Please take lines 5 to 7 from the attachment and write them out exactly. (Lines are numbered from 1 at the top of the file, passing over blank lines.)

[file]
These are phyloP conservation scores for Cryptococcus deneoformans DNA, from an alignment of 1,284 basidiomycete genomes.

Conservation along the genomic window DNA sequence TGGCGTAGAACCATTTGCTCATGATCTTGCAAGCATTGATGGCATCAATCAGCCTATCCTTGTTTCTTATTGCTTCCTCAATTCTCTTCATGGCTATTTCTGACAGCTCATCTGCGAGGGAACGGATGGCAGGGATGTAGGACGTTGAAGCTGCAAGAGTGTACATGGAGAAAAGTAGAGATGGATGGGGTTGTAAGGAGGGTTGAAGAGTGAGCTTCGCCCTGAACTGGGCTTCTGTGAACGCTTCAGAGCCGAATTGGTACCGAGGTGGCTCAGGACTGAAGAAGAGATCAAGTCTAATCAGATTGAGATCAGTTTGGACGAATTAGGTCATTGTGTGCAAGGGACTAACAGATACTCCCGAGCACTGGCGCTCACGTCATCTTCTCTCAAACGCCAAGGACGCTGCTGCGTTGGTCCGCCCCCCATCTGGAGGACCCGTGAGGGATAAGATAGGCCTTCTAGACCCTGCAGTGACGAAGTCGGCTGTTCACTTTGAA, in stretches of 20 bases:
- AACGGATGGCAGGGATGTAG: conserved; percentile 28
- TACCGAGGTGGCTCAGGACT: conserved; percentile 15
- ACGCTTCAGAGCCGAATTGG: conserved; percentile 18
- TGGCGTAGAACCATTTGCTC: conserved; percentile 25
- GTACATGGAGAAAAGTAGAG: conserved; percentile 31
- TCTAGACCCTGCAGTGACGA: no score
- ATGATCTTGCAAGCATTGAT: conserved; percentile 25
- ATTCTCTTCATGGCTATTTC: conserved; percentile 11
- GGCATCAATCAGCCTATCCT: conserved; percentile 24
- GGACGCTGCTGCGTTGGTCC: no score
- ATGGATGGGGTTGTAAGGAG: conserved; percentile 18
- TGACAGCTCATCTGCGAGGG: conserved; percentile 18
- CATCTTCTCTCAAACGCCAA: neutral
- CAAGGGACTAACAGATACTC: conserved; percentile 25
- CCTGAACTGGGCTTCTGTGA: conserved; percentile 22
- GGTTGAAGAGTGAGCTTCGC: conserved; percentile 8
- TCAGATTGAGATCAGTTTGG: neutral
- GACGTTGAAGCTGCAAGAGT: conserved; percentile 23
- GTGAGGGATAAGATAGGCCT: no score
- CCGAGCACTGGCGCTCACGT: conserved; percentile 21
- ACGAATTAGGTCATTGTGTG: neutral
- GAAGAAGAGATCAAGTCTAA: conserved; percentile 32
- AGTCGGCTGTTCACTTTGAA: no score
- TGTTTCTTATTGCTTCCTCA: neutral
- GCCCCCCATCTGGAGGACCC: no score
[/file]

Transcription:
- ACGCTTCAGAGCCGAATTGG: conserved; percentile 18
- TGGCGTAGAACCATTTGCTC: conserved; percentile 25
- GTACATGGAGAAAAGTAGAG: conserved; percentile 31